Review Article

Challenges for controlling bovine tuberculosis in South Africa

Luke F. Arnot, Anita Michel
Onderstepoort Journal of Veterinary Research | Vol 87, No 1 | a1690 | DOI: https://doi.org/10.4102/ojvr.v87i1.1690 | © 2020 Luke F. Arnot, Anita Michel | This work is licensed under CC Attribution-NoDerivatives 4.0
Submitted: 03 September 2018 | Published: 27 February 2020

About the author(s)

Luke F. Arnot, Department of Production Animal Studies, Faculty of Veterinary Science, University of Pretoria, Pretoria, South Africa; and, Bovine Tuberculosis and Brucellosis Research Programme, Department of Veterinary Tropical Diseases, Faculty of Veterinary Science, University of Pretoria, Pretoria, South Africa
Anita Michel, Bovine Tuberculosis and Brucellosis Research Programme, Department of Veterinary Tropical Diseases, Faculty of Veterinary Science, University of Pretoria, Pretoria, South Africa


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Abstract

All effects taken together, bovine tuberculosis (bTB) has a long-term detrimental effect on bovine herds and many wildlife species in South Africa. The disease is not only found in domestic cattle but also in African buffaloes and has to date been diagnosed in 21 wildlife species, including several rare and endangered species, thus having a potentially serious effect on conservation and biodiversity. In cattle, bTB is mostly characterised by sporadic outbreaks, but bovine herds chronically infected with the clinical disease are not uncommon. Presently, the recognised bTB control strategy in South Africa is based on ‘test and slaughter’, using the intradermal tuberculin test, followed by the slaughter of animals that have tested positive. Affected herds are placed under veterinary quarantine with movement restrictions until the outbreak is eradicated; this can take several years or last indefinitely if the outbreak cannot be eradicated. The same measures apply to infected buffalo populations, often with no prospect of ever being eradicated. This strategy is neither practical nor viable in the context of a communal farming system and becomes unethical when dealing with valuable wildlife reservoir hosts. Transmission of bTB between wildlife and cattle has been demonstrated and emphasises the need for an effective, affordable and culturally acceptable control strategy to curb the spread of bTB in South Africa. In countries with similar challenges, vaccination has been used and found to be promising for treating wild and domestic reservoir species and may hence be of value as a complementary tool for bTB control in South Africa.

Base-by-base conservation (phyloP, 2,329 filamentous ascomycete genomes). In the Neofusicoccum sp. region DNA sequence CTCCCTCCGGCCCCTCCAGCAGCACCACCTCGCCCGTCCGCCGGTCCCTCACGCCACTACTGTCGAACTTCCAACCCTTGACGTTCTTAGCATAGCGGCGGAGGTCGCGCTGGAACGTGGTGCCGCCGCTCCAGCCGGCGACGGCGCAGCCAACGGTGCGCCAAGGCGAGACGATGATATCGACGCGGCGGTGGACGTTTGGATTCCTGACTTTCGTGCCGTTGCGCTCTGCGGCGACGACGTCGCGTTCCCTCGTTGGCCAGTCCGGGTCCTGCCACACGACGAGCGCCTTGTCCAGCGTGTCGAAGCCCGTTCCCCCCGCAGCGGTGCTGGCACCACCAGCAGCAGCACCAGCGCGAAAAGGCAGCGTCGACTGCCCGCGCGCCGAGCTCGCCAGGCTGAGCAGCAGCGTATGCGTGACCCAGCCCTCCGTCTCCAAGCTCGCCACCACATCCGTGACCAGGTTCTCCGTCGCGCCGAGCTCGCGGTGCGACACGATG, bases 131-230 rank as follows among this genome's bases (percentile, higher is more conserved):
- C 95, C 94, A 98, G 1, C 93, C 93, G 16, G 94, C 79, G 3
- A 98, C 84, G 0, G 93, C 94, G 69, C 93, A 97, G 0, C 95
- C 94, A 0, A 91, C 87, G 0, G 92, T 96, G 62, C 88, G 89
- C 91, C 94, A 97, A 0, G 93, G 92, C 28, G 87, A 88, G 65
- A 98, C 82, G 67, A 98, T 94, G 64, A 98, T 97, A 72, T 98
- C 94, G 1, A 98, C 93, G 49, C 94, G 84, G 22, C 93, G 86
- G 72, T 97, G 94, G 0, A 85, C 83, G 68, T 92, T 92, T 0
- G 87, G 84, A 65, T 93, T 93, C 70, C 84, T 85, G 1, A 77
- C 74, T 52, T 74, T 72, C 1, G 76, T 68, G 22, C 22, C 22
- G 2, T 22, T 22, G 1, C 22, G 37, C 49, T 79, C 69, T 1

Keywords

African buffalo; bovine tuberculosis control; cattle; conservation; game farming; Mycobacterium bovis

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